Colt-Walker 1847 .44 cap-and-ball revolver, the .44 Magnum of its day, four pounds and damn near a foot and a half long. Rooster [to Mattie]: "Why, by God, girl, that's a Colt's Dragoon! You're no bigger than a corn nubbin, what're you doing with all this pistol?
Tom Cheney has a lever-action Henry Repeating Rifle, the brass-framed Golden Boy in .44 Rimfire, father of the later Winchesters.
Line not in the movie that made me totally cringe during the shootout-at-the-dugout scene, with the Duke shooting his carbine and Glen Campbell his Sharps. My college roommate: “Oh, yeah, right. They must be shooting at like a hundred yards!” See why I’m always on about marksmanship.
Note also in the dugout scene that John Wayne actually uses a lever-action rifle properly…he keeps the butt to his shoulder while working the lever.
Trying to re-make this movie is like trying to repaint the Mona Lisa. Get some original ideas, Hollywood. Matt Damon said he’d never even seen the original, leading me to have serious doubts about his manhood, sexual orientation, and his intelligence.
Life & Times of Judge Roy Bean
Although it seems to have been forgotten by most, this is one of the ultimate guy movies, and a fun romp. Paul Newman is the self-proclaimed “Judge” Roy Bean, after his outlaw career doesn’t go so well. Left for dead, Maria the girl brings him his Colt Single Action Army and he goes and makes things right with the banditos in a pretty good gunfight in the cantina that becomes his “courthouse”. A band of unlucky outlaws (with names like Whorehouse Lucky Jim and Nick the Grub) become his “marshals” (“Ordinarily, I'd take you in my court and try you and hang you. But if you've got money for whiskey, I guess we can dispense with those proceedings.”) because they have “sufficient moral fiber”. Lots of guy humor, good gun fights, cameo by John Huston as Grizzly Adams (“I cohabitated with the bears.”) with a black bear, Zachary Taylor, who ends up in the judge’s care, and develops a strong liking for beer in large quantities. Great sight gag: the graveyard full of all the men Bean has shot or hung has rows of rickety little crosses made of sticks, but the bear rates an elaborate marble monument.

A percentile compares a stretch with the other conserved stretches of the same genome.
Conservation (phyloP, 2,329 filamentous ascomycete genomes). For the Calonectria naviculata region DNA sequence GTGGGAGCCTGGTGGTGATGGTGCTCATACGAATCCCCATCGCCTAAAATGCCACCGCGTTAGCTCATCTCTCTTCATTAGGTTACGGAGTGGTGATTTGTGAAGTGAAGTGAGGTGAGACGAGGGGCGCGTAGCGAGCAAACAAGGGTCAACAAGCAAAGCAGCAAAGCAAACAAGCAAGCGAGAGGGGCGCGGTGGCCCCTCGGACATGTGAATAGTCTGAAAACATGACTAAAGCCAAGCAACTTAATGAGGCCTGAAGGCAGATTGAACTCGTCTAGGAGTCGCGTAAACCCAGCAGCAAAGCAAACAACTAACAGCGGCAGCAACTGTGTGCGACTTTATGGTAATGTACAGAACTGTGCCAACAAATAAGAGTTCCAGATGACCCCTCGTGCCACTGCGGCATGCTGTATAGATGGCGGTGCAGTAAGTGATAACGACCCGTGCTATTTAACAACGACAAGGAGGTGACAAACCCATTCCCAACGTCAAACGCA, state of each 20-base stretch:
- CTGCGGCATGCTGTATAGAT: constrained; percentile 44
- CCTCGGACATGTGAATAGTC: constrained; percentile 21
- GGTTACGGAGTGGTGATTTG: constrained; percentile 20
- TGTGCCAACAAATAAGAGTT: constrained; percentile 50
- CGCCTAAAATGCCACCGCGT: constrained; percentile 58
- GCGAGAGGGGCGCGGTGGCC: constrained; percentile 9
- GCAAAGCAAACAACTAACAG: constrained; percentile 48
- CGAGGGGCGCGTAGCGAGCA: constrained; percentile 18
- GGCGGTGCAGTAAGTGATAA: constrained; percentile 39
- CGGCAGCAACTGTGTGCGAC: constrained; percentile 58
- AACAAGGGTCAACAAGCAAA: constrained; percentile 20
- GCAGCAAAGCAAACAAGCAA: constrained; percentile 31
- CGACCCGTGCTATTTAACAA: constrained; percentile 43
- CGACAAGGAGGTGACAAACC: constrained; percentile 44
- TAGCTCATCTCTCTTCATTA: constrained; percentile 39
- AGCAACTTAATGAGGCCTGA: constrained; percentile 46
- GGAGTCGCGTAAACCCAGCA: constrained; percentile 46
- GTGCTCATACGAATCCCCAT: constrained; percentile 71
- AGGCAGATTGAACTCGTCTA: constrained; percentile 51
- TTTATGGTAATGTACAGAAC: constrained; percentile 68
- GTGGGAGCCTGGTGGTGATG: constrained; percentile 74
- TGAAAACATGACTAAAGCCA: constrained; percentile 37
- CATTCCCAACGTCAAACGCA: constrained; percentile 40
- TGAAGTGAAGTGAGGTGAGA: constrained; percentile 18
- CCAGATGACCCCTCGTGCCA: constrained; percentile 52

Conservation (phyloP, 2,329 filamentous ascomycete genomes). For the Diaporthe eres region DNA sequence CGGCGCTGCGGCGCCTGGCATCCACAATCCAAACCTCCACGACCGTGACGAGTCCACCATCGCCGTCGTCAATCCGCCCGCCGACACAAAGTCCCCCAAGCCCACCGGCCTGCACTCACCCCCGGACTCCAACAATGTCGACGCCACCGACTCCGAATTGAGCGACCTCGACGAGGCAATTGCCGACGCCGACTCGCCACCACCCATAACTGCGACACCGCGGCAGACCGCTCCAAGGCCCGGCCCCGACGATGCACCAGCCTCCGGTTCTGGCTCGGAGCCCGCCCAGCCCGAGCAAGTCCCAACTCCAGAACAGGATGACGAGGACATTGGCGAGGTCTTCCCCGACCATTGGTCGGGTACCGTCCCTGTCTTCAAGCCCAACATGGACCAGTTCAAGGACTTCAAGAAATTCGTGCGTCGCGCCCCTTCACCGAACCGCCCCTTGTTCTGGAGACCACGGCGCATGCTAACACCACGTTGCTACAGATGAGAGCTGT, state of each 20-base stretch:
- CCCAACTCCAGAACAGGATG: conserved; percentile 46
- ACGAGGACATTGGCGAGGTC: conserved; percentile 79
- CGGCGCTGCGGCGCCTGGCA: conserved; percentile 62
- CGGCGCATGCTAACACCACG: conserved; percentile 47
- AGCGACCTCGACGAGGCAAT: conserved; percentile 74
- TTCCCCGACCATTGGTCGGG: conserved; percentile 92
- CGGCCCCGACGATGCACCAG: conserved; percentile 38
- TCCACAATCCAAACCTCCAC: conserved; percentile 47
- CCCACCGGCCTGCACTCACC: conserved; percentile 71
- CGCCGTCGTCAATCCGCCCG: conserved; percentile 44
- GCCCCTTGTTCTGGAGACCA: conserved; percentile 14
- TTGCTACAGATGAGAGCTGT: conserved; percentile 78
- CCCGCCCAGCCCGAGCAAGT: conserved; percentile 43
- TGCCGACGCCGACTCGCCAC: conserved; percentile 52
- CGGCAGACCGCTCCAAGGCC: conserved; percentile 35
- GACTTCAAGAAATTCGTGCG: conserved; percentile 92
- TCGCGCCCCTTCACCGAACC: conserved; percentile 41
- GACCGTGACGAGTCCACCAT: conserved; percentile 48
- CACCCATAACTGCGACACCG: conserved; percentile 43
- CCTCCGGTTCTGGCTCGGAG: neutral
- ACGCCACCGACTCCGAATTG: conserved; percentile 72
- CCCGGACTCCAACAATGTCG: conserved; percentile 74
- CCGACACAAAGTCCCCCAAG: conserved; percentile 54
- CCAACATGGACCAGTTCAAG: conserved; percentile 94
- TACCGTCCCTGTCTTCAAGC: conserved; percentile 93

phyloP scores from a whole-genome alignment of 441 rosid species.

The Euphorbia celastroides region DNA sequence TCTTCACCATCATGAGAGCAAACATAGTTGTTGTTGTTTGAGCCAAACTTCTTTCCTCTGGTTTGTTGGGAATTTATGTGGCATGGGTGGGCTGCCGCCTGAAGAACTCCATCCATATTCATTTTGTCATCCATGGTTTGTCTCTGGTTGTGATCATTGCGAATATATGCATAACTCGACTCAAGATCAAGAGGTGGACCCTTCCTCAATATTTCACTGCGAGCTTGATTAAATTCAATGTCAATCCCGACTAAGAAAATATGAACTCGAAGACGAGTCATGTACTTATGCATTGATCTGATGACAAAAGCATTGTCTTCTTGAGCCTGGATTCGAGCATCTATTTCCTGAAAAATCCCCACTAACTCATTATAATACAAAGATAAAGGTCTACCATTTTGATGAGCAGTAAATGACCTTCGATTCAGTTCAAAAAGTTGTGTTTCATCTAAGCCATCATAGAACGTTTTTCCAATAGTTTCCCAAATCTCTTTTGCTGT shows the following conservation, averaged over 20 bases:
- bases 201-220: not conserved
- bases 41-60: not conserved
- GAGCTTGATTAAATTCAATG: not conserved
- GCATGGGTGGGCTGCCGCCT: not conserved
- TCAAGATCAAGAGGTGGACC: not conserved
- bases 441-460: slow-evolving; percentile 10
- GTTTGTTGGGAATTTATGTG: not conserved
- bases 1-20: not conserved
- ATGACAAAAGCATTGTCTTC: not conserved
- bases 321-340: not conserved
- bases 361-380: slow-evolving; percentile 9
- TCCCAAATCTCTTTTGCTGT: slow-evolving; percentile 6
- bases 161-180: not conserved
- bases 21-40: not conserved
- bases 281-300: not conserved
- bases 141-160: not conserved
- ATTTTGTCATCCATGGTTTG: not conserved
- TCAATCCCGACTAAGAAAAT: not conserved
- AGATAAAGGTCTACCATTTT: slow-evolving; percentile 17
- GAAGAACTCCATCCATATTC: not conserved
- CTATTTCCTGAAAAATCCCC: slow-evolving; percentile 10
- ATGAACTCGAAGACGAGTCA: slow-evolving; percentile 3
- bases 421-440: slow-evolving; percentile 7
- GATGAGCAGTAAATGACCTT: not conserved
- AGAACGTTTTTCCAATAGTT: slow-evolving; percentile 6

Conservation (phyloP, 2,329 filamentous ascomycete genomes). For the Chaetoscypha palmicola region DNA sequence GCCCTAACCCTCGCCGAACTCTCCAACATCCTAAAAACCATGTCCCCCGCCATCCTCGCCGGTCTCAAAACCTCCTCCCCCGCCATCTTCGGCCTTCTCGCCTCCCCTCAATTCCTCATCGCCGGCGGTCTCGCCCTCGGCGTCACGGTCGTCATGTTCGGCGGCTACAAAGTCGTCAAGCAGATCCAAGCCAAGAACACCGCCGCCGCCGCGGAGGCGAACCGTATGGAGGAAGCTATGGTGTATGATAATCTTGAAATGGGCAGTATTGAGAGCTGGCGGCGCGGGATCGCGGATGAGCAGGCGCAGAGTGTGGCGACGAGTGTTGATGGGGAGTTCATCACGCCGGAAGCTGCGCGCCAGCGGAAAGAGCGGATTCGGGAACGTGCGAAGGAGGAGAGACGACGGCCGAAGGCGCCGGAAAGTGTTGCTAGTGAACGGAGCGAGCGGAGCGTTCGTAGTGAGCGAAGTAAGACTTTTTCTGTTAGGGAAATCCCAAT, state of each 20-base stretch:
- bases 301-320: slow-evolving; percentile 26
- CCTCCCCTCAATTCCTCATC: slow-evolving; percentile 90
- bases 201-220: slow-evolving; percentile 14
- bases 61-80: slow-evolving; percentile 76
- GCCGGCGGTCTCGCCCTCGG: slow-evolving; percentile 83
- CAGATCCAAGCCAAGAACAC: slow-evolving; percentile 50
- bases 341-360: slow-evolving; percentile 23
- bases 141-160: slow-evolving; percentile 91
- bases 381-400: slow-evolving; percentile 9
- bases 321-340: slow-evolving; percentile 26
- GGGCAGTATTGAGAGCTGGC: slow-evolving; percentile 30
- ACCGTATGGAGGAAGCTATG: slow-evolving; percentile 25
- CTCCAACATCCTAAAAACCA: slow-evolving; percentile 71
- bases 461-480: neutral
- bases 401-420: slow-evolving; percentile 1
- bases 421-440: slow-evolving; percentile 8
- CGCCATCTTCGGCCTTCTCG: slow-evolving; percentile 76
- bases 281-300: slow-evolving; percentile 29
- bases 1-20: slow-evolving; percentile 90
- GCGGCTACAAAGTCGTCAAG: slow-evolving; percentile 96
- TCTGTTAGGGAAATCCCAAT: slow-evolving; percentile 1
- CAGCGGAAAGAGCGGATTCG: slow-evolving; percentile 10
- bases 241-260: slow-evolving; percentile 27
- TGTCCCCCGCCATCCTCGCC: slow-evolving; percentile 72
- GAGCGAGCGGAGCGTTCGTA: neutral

The Judge’s first trial
Judge: Do you have anything to say before we find you guilty?
Sam: I’m not guilty of nothing. There’s no crime that I done wrong.
Judge: Do you deny the killing?
Sam: I do not deny it. But there’s no place in that book [Texas Laws & Statutes] where it says nothing about killing a Chinese. And no one I know ever heard of a law on greaser, niggers, on injuns.
Judge: All men stand equal before the law. And I will hang a man for killing anyone, including chinks, greasers, or niggers. I’m very advanced in my views and outspoken.
Sam: There’s no place in that…
Judge: [Holding up his hand for silence]. Trust in my judgment of the book. Besides, you’re gonna hang no matter what it says in there, ‘cause I am the law and the law is the handmaiden of justice. Get a rope!
Judge: [at the poker table] When I’m losing, beer is fifty dollars.
Lucky Jim: Fifty dollars?!?! You call that justice?
Judge: Justice is the handmaiden of law.
Lucky Jim: You said law was the handmaiden of justice.
Judge: Works both ways.
Tector: [Narrating] Looking back, we had, in the person of Teddy Roosevelt, the finest President in the history of this country. He had the spirit and determination that matched the times and the land. Then the women got the vote, and everything went to hell.